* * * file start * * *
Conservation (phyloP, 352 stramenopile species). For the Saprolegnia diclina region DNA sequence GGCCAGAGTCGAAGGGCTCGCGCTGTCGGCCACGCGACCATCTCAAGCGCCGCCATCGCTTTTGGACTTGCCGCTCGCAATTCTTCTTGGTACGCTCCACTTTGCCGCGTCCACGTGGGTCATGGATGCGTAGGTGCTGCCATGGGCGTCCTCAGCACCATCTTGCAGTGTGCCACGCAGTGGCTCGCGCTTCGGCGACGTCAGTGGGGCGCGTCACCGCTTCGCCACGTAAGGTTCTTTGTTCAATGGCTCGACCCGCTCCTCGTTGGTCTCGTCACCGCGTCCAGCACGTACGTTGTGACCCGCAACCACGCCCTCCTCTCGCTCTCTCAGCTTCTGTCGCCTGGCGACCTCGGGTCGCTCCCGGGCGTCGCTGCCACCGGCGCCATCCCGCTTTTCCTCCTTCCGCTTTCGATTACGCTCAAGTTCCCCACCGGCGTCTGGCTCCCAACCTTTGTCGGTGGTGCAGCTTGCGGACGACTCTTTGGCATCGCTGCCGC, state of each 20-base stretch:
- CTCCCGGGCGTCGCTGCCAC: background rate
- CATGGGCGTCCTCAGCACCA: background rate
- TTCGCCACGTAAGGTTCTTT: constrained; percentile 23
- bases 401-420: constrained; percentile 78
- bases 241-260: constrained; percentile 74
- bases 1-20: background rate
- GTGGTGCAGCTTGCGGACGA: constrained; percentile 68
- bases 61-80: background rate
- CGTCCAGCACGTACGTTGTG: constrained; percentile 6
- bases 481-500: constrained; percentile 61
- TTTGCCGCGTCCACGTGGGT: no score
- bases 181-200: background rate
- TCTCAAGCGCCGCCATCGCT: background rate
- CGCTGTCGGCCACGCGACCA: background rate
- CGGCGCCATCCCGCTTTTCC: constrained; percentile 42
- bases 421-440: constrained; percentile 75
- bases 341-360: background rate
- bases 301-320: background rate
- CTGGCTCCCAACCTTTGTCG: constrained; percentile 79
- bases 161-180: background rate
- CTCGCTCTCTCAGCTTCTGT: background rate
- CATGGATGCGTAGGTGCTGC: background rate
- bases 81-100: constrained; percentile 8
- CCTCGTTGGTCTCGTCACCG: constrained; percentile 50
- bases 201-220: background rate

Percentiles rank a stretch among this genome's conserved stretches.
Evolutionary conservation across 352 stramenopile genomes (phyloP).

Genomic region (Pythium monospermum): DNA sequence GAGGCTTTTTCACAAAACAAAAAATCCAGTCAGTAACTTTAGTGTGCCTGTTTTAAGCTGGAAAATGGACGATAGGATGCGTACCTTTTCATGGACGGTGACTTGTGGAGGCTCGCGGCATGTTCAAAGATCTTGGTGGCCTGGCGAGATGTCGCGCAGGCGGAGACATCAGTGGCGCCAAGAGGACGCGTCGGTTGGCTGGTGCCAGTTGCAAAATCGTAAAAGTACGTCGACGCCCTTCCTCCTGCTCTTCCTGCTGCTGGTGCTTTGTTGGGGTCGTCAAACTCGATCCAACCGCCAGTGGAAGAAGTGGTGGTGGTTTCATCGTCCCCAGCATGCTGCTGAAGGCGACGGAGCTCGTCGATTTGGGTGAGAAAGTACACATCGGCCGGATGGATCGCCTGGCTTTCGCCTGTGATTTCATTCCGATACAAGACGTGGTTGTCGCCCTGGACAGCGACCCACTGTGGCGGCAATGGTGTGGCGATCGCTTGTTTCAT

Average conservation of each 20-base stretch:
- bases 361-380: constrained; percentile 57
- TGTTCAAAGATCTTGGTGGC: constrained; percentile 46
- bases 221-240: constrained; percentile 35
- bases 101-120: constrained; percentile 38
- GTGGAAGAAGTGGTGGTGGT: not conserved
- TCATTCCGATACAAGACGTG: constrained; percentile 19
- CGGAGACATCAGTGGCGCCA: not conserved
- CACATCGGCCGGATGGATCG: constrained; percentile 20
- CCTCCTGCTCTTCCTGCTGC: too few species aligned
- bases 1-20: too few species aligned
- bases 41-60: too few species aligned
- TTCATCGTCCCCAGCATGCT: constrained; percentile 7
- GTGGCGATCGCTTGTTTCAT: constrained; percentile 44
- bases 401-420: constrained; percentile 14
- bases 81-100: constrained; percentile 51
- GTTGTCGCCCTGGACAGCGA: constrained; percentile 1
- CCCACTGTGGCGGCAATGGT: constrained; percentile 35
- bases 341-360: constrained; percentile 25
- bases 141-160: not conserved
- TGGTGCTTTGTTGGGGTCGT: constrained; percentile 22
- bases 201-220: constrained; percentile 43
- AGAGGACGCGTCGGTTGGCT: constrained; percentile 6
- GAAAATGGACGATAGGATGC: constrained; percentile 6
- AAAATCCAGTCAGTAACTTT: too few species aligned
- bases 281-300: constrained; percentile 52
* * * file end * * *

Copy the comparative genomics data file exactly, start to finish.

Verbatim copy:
Conservation (phyloP, 352 stramenopile species). For the Saprolegnia diclina region DNA sequence GGCCAGAGTCGAAGGGCTCGCGCTGTCGGCCACGCGACCATCTCAAGCGCCGCCATCGCTTTTGGACTTGCCGCTCGCAATTCTTCTTGGTACGCTCCACTTTGCCGCGTCCACGTGGGTCATGGATGCGTAGGTGCTGCCATGGGCGTCCTCAGCACCATCTTGCAGTGTGCCACGCAGTGGCTCGCGCTTCGGCGACGTCAGTGGGGCGCGTCACCGCTTCGCCACGTAAGGTTCTTTGTTCAATGGCTCGACCCGCTCCTCGTTGGTCTCGTCACCGCGTCCAGCACGTACGTTGTGACCCGCAACCACGCCCTCCTCTCGCTCTCTCAGCTTCTGTCGCCTGGCGACCTCGGGTCGCTCCCGGGCGTCGCTGCCACCGGCGCCATCCCGCTTTTCCTCCTTCCGCTTTCGATTACGCTCAAGTTCCCCACCGGCGTCTGGCTCCCAACCTTTGTCGGTGGTGCAGCTTGCGGACGACTCTTTGGCATCGCTGCCGC, state of each 20-base stretch:
- CTCCCGGGCGTCGCTGCCAC: background rate
- CATGGGCGTCCTCAGCACCA: background rate
- TTCGCCACGTAAGGTTCTTT: constrained; percentile 23
- bases 401-420: constrained; percentile 78
- bases 241-260: constrained; percentile 74
- bases 1-20: background rate
- GTGGTGCAGCTTGCGGACGA: constrained; percentile 68
- bases 61-80: background rate
- CGTCCAGCACGTACGTTGTG: constrained; percentile 6
- bases 481-500: constrained; percentile 61
- TTTGCCGCGTCCACGTGGGT: no score
- bases 181-200: background rate
- TCTCAAGCGCCGCCATCGCT: background rate
- CGCTGTCGGCCACGCGACCA: background rate
- CGGCGCCATCCCGCTTTTCC: constrained; percentile 42
- bases 421-440: constrained; percentile 75
- bases 341-360: background rate
- bases 301-320: background rate
- CTGGCTCCCAACCTTTGTCG: constrained; percentile 79
- bases 161-180: background rate
- CTCGCTCTCTCAGCTTCTGT: background rate
- CATGGATGCGTAGGTGCTGC: background rate
- bases 81-100: constrained; percentile 8
- CCTCGTTGGTCTCGTCACCG: constrained; percentile 50
- bases 201-220: background rate

Percentiles rank a stretch among this genome's conserved stretches.
Evolutionary conservation across 352 stramenopile genomes (phyloP).

Genomic region (Pythium monospermum): DNA sequence GAGGCTTTTTCACAAAACAAAAAATCCAGTCAGTAACTTTAGTGTGCCTGTTTTAAGCTGGAAAATGGACGATAGGATGCGTACCTTTTCATGGACGGTGACTTGTGGAGGCTCGCGGCATGTTCAAAGATCTTGGTGGCCTGGCGAGATGTCGCGCAGGCGGAGACATCAGTGGCGCCAAGAGGACGCGTCGGTTGGCTGGTGCCAGTTGCAAAATCGTAAAAGTACGTCGACGCCCTTCCTCCTGCTCTTCCTGCTGCTGGTGCTTTGTTGGGGTCGTCAAACTCGATCCAACCGCCAGTGGAAGAAGTGGTGGTGGTTTCATCGTCCCCAGCATGCTGCTGAAGGCGACGGAGCTCGTCGATTTGGGTGAGAAAGTACACATCGGCCGGATGGATCGCCTGGCTTTCGCCTGTGATTTCATTCCGATACAAGACGTGGTTGTCGCCCTGGACAGCGACCCACTGTGGCGGCAATGGTGTGGCGATCGCTTGTTTCAT

Average conservation of each 20-base stretch:
- bases 361-380: constrained; percentile 57
- TGTTCAAAGATCTTGGTGGC: constrained; percentile 46
- bases 221-240: constrained; percentile 35
- bases 101-120: constrained; percentile 38
- GTGGAAGAAGTGGTGGTGGT: not conserved
- TCATTCCGATACAAGACGTG: constrained; percentile 19
- CGGAGACATCAGTGGCGCCA: not conserved
- CACATCGGCCGGATGGATCG: constrained; percentile 20
- CCTCCTGCTCTTCCTGCTGC: too few species aligned
- bases 1-20: too few species aligned
- bases 41-60: too few species aligned
- TTCATCGTCCCCAGCATGCT: constrained; percentile 7
- GTGGCGATCGCTTGTTTCAT: constrained; percentile 44
- bases 401-420: constrained; percentile 14
- bases 81-100: constrained; percentile 51
- GTTGTCGCCCTGGACAGCGA: constrained; percentile 1
- CCCACTGTGGCGGCAATGGT: constrained; percentile 35
- bases 341-360: constrained; percentile 25
- bases 141-160: not conserved
- TGGTGCTTTGTTGGGGTCGT: constrained; percentile 22
- bases 201-220: constrained; percentile 43
- AGAGGACGCGTCGGTTGGCT: constrained; percentile 6
- GAAAATGGACGATAGGATGC: constrained; percentile 6
- AAAATCCAGTCAGTAACTTT: too few species aligned
- bases 281-300: constrained; percentile 52